Yes! You are ready to set up your blog. But first you have to get all the tech in order. This post will explain the basic steps and requirements for setting up your blog on Wordpress.org.
When I launched my blog way back in 2012, I was using Wordpress.com, which is a version of Wordpress and it’s totally confusing to newbies. The difference between the .com and the .org is the first is not open source, whereas the second one is.
If you want to better understand open source versus closed source blogging platforms, have a look at this post I did about Wordpress and Squarespace, it explains it really well.
Safe to say, if you are really serious about building a blog based business, you want to grow what you OWN and therefore you want to start on a platform you can 100% control.
80% of my clients end up using Wordpress.org to build their blogs because it’s so customizable, scalable and it’s incredibly powerful.
But at the same time, a lot of my clients FREAK OUT about the tech. When you’re launching a blog, there are SO MANY things to keep straight, from logins and backups and plugins. Fear not! This post will walk you through the basic steps to getting your blog LIVE and WORKING!
Finding the right Wordpress Host
Before you can use WordPress.org you need a hosting service. While you can find free hosting sites, they aren’t super reliable. The standard recommendation is to use a paid host, as they will provide higher quality services and features.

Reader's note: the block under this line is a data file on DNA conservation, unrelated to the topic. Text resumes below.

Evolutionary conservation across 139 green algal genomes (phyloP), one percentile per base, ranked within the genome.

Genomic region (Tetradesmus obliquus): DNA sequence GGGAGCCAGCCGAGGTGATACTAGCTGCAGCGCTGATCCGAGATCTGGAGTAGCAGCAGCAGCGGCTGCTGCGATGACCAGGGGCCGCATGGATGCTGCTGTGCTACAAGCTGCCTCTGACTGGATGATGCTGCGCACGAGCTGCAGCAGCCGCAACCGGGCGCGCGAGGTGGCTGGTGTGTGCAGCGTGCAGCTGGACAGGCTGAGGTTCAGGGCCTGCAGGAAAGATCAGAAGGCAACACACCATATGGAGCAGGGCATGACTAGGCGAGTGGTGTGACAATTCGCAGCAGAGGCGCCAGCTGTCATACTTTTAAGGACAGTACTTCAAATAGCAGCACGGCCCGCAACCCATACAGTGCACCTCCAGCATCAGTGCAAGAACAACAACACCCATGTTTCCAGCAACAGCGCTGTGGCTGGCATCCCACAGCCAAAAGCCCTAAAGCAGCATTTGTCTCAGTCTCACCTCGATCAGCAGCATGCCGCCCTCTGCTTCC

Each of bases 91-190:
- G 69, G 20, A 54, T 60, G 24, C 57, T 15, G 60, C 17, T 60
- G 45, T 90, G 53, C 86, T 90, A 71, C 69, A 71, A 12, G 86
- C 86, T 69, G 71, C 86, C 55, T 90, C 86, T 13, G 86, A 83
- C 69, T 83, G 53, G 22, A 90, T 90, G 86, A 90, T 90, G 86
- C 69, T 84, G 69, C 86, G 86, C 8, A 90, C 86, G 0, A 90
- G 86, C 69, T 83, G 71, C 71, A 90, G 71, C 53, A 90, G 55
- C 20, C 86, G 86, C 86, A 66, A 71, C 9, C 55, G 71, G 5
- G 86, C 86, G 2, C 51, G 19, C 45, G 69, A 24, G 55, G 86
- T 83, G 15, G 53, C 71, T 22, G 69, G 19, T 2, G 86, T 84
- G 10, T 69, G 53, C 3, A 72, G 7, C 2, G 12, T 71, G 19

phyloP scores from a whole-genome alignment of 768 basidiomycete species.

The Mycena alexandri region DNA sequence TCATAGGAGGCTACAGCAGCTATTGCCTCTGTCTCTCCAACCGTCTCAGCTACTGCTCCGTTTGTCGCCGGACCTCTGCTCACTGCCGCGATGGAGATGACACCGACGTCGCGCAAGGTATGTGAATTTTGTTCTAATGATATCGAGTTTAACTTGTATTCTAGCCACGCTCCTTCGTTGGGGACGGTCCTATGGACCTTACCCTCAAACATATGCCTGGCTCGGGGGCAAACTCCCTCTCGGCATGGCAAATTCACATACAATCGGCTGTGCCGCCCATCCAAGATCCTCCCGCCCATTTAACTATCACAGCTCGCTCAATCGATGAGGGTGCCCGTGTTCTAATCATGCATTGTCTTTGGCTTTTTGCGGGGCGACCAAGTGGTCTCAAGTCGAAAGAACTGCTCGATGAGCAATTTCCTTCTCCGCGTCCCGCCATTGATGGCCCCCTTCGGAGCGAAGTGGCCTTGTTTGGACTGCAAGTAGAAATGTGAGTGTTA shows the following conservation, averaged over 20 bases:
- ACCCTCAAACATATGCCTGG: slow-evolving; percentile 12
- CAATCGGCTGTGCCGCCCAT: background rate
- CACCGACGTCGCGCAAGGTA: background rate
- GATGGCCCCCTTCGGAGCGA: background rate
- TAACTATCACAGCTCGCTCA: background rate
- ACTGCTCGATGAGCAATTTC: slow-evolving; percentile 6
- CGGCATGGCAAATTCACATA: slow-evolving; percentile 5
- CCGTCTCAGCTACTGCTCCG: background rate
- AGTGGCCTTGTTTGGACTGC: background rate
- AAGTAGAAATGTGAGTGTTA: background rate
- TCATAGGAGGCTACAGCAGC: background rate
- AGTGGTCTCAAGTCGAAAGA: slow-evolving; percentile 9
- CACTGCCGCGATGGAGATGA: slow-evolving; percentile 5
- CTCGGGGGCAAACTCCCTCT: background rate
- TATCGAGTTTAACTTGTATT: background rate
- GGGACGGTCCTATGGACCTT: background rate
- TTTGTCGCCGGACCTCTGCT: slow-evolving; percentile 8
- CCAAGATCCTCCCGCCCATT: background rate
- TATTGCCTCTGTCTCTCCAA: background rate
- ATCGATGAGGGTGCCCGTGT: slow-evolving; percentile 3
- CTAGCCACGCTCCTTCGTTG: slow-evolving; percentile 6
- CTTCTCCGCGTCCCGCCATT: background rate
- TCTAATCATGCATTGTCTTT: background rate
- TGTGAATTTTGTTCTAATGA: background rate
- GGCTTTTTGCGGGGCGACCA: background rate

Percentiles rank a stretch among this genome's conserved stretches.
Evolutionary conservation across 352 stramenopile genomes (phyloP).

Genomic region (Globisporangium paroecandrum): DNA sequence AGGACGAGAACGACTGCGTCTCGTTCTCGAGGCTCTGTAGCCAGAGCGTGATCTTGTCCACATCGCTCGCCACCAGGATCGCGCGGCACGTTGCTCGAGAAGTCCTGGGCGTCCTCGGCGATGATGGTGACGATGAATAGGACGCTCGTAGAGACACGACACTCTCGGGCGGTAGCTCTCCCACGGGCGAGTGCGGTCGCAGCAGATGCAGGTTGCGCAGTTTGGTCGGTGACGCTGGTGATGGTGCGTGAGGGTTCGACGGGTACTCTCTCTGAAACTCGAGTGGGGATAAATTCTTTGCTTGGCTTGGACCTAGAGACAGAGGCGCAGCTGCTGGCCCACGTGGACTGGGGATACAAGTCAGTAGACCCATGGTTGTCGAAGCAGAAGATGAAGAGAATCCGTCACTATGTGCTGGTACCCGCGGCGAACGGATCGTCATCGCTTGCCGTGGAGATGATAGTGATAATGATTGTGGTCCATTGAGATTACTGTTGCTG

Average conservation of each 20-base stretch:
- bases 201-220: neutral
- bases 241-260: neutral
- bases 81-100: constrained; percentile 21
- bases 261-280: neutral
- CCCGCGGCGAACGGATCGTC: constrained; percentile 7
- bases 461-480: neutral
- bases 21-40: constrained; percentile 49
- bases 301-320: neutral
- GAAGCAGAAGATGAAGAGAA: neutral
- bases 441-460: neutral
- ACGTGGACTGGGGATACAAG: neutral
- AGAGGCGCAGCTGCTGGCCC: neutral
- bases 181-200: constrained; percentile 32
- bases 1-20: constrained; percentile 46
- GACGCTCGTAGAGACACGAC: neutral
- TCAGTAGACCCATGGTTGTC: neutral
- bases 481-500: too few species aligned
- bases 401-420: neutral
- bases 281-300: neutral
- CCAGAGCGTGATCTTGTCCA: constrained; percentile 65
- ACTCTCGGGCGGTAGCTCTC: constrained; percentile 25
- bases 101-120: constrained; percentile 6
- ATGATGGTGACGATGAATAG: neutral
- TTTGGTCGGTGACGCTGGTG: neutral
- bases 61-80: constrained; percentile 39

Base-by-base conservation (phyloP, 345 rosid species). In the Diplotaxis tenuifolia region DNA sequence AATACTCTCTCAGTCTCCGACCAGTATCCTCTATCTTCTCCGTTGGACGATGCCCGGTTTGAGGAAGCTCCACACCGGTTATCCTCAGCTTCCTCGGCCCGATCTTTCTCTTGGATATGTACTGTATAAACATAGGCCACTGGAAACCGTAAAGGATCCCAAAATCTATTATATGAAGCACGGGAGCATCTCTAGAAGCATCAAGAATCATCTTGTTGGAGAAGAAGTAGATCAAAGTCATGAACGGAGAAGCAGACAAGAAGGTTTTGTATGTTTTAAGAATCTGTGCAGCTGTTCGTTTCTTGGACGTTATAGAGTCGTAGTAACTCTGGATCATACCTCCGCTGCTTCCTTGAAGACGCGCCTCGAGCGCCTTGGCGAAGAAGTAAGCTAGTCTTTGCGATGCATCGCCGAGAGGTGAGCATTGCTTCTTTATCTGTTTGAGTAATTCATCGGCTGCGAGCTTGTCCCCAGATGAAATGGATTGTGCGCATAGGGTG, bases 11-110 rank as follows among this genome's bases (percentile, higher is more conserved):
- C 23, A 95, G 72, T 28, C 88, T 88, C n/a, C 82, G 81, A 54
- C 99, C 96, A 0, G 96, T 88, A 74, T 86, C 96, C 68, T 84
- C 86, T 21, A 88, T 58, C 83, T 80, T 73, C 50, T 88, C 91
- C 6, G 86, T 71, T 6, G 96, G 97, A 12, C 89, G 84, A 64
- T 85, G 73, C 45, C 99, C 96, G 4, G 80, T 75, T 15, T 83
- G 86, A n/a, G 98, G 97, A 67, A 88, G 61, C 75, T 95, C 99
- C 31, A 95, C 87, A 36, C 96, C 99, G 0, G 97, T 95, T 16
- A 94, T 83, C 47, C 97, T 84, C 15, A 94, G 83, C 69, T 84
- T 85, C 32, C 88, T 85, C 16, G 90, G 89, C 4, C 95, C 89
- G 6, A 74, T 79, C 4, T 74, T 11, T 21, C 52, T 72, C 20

When I first started blogging, I used
BlueHost, (you can read this post about the 5 Reasons to use Bluehost when starting your blog)
then I migrated to SiteGround
and then to BigScoots
Others that have a great reputation include;
When you’re just starting out, your hosting shouldn’t cost much more than $10-$15/month. It’s quite easy to upgrade hosting services as your blog grows.
All this Hosting talk confusing?! Need more to help you confidently start your blog? Fear not. Head to my START YOUR BLOG Resource page for a full step-by-step, 1-2-3 walk through (with pictures) of how to get all these technical things in place. Oh and if you want to, you can just download the entire 14-page Free Start your Blog Reference Guide right here!
Things to consider when choosing a Wordpress Host
It can feel really daunting to choose a web host because a lot of the time, it feels like you’re operating in a new language. So there are a list of key features you want your host to have. For me, the most important? The support feature.
I have found, the better the hosting platform, the better the options for accessing support. Here are the general features you’ll want any host to have:
PHP version 7+
MySQL version 5.6+
WordPress 1-click installation or preinstalled (if managed) Built-in caching
Email, chat or phone support
The first three bullet points? Those pertain to the hosts ability to install your Wordpress site on their servers using the latest software. You don’t need to understand what those are.
Lastly, good hosting companies will offer uptime guarantees and top of the line support. Uptime guarantees generally assure you that 99.9% or more of the time your website will be up and running, leaving a fraction of time of server updates. And, as mentioned, support really is key. If you ever have a hosting issue you want to be able to get a hold of someone. Good hosting companies will have a couple easy ways for you to get in touch with a support tech.
Types of Hosting
Shared Hosting is what most new WordPress users start with. It’s an easy budget- friendly option that has enough resources to host a new website. Most shared hosts offer one-click WordPress installation, a reasonable amount of storage & bandwidth and sometimes a few perks (like Google Adwords coupons or even a free domain name).